But we’re getting ahead of ourselves. Let’s rewind a little. Before entering the MCU, Spider-Man underwent a Sony reboot. The Amazing Spider-Man in 2012, and its 2014 sequel, largely underwhelmed, despite charismatic leads in Andrew Garfield and Emma Stone. Even the innate power of ‘The Night Gwen Stacy Died’ storyline couldn’t overcome convoluted plotting and yet another origin/Uncle Ben version. The films were only the seventh and ninth-highest-grossing films globally of their respective years, which seems on the surface a massive underachievement for such a popular superhero.
But each pocketed $757.9m and $709m respectively, which compares to the $714.3m 2014’s Captain America: The Winter Soldier made and the $773.3m Guardians of the Galaxy bagged the same year. 2012 was a bumper year for cinema, with a record-breaking four movies smashing the $1bn barrier; the MCU’s first Avengers team-up movie sitting at the very top of that tree.
Integrating Spider-Man into the MCU was critical to Kevin Feige, and Marvel Studios — and from the figures, it’s not hard to see why. And that Spider-Man has been so warmly received into the MCU is testament to the enduring power and significance of the character, a fact not lost on Marvel. It’s no coincidence that pre-MCU Marvel hero movies featured the heavy hitters Marvel had touted around to other film studios before it had its own outlet: Spider-Man, Hulk, X-Men and Fantastic Four. Now that the MCU was the place to be, the fact that Feige and co made their biggest efforts to bring Spider-Man back into the fold, agreeing on a unique joint deal with Sony, showed his importance to their brand.
“The way in which his character was developed was so different and so new that other writers from many different companies took him as an inspiration and tried to create their own version of the character. Peter Parker’s story has rocked the entire world and influenced the billions of people in it… A person — even if he’s a fictional one — who has inspired, influenced and changed the world is definitely, ultimately important and precious.” — Thomeus Skywalker, Spider-Man community.
World Wide Web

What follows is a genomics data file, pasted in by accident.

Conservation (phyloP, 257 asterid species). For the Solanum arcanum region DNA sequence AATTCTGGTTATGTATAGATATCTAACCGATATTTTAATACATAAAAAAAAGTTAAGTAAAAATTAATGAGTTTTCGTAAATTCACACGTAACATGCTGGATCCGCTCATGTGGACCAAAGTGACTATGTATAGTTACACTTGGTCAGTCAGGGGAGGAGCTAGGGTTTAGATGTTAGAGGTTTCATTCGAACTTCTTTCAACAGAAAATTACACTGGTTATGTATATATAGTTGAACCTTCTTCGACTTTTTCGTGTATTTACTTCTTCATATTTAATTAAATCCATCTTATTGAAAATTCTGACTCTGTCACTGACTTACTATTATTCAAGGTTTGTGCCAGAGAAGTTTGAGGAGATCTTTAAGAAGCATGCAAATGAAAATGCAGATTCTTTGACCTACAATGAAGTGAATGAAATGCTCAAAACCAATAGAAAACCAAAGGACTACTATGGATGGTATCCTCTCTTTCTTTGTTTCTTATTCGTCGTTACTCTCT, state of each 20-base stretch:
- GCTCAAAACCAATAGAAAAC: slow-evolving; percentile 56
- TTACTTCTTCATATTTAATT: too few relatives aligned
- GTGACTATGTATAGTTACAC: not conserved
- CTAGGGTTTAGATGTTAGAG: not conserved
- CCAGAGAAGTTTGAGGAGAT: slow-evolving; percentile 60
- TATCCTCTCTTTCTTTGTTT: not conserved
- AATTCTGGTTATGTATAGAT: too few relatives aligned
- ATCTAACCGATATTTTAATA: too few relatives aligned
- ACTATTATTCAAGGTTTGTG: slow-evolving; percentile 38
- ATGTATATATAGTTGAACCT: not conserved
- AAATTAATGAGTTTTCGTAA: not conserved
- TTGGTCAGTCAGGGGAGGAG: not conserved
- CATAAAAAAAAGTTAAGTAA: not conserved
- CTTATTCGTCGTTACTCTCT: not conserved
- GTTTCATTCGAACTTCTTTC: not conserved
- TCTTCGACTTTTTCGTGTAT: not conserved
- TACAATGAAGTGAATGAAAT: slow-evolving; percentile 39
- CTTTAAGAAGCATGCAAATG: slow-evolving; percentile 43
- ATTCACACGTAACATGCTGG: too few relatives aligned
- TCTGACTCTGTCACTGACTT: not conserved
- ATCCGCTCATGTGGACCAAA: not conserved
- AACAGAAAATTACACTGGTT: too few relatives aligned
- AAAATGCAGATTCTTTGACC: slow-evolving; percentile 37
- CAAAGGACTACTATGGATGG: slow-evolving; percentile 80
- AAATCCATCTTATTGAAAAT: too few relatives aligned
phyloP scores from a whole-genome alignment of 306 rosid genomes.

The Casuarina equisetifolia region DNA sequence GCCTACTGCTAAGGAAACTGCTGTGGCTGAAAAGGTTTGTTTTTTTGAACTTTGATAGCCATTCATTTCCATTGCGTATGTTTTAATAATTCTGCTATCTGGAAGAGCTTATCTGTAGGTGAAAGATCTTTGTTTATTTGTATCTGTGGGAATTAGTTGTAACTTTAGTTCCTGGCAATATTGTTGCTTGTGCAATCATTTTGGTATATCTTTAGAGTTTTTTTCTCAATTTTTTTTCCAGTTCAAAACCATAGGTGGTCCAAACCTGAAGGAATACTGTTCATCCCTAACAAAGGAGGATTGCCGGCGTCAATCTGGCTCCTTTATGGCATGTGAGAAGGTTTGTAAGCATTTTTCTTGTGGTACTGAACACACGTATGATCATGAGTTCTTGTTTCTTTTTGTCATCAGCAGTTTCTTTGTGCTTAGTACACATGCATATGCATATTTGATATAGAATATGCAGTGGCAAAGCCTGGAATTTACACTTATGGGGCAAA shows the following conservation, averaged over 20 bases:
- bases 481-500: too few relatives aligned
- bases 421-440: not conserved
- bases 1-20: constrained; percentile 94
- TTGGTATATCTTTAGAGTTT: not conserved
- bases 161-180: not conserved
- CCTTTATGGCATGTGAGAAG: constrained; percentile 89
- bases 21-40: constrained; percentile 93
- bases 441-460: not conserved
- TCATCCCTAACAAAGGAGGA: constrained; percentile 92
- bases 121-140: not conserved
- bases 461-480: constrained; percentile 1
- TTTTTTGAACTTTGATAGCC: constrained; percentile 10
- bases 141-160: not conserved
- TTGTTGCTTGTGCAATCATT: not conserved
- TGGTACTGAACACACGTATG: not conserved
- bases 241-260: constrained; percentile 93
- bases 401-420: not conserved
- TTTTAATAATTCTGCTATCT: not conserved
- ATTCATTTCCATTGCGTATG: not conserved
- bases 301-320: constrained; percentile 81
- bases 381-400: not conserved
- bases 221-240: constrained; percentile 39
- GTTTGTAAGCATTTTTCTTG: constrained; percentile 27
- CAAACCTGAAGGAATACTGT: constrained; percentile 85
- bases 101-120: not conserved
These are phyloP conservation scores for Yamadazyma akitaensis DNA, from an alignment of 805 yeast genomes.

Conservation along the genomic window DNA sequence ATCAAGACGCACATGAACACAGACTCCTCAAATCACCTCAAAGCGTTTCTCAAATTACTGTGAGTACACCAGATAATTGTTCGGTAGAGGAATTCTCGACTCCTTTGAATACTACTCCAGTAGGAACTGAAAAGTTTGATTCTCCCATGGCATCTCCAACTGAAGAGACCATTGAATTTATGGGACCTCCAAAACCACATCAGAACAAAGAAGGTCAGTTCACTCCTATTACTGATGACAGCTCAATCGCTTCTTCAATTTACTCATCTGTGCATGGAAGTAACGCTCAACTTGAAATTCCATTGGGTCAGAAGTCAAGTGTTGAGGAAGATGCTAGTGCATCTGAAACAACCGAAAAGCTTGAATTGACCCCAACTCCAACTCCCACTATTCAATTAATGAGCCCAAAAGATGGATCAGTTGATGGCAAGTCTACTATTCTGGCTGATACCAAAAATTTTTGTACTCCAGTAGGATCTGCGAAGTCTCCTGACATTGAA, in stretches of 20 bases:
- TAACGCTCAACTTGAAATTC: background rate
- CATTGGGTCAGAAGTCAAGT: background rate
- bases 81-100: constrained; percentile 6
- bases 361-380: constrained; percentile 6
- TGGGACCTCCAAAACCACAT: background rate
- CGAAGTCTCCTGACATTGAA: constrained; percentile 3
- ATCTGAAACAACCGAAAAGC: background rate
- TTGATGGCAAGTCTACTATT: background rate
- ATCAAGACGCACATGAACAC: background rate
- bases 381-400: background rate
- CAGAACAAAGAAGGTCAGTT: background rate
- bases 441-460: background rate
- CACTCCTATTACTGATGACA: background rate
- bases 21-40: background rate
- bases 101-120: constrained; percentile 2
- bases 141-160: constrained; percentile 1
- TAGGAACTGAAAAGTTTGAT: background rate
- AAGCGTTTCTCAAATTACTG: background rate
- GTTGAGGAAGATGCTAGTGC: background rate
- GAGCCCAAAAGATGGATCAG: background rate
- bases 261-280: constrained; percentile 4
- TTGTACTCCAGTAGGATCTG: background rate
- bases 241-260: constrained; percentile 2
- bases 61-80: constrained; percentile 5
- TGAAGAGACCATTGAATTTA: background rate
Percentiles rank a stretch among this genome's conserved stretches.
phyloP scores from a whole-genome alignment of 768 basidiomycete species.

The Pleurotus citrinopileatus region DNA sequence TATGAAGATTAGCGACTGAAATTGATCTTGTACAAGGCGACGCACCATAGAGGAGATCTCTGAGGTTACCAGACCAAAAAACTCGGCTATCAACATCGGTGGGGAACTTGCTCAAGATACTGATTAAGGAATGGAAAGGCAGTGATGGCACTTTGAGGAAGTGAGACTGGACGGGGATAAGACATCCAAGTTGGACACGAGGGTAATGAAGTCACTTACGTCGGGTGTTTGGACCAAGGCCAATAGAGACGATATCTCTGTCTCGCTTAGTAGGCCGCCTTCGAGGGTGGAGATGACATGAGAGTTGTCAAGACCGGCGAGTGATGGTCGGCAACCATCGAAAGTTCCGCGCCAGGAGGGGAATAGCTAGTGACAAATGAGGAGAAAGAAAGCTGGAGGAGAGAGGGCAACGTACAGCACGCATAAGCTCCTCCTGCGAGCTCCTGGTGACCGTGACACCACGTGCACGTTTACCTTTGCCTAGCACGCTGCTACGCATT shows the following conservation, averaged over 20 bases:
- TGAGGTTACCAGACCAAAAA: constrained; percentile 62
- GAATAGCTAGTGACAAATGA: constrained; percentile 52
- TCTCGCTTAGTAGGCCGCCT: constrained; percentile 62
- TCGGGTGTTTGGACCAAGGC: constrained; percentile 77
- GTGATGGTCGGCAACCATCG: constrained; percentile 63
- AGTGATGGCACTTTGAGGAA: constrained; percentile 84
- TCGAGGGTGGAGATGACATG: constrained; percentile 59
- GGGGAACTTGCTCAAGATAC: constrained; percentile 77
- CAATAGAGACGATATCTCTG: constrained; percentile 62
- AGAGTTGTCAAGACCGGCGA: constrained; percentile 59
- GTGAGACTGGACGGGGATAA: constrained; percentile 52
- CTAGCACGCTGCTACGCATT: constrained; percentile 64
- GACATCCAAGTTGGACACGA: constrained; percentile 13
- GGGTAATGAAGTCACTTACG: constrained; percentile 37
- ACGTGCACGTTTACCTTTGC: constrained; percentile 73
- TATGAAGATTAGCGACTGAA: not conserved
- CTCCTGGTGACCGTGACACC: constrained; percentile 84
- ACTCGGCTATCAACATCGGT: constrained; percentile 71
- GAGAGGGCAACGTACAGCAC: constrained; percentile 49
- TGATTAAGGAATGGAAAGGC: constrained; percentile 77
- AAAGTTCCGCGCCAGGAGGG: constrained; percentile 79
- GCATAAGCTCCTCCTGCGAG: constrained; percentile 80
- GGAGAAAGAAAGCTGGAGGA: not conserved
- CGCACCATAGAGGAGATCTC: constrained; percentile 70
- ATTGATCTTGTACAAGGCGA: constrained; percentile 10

Financially, it was a no-brainer. The last in-depth analysis, from 2014, estimated that Spider-Man sold a staggering $1.3 billion of merchandise. Everything from the obvious action figures, toys and clothes, to, err, the Spider-Man Fishing Rod (catches fish/just like flies?).To put that into context, it’s more than the next three top-sellers, the Avengers ($325 million) and D.C.’s Batman ($494 million) and Superman ($277 million) combined. And this off the back of his least-loved feature films.
But there was a strong emotional argument for welcoming him into the MCU too. Spider-Man is the heart of Marvel’s line-up. A Spidey-less Cinematic Universe was truly less to marvel at.
Back in the Fold
Spider-Man made his triumphant MCU debut in Captain America: Civil War, an Avengers movie by any other name, and his extended cameo, with young Tom Holland as an enthusiastic, likeable Peter Parker, was a breath of fresh air. His solo follow-up, the appropriately titled Spider-Man: Homecoming, doubled down on this return, recasting the film as more of a John Hughes-like high school saga, and bolstered by Robert Downey Jr.’s Tony Stark as Peter’s mentor and guide.
The film smartly avoided repeating the hero’s now-tired origin story. Instead, it delivered a genuinely surprising personal twist to Michael Keaton’s Vulture bad guy, and its youthful energy and feel saw it beat all other superhero movies released in 2017 to take sixth spot at the global box office. Thor: Ragnarok, Guardians of the Galaxy Vol. 2, Wonder Woman, Justice League and Hugh Jackman’s final outing as Wolverine, Logan all took home less worldwide than Spidey’s debut MCU solo outing. The film also garnered great reviews, notching up an impressive 92% on the Rotten Tomatoes Tomatometer despite it being the third live-action Peter Parker we’d seen on screen in the past 15 years.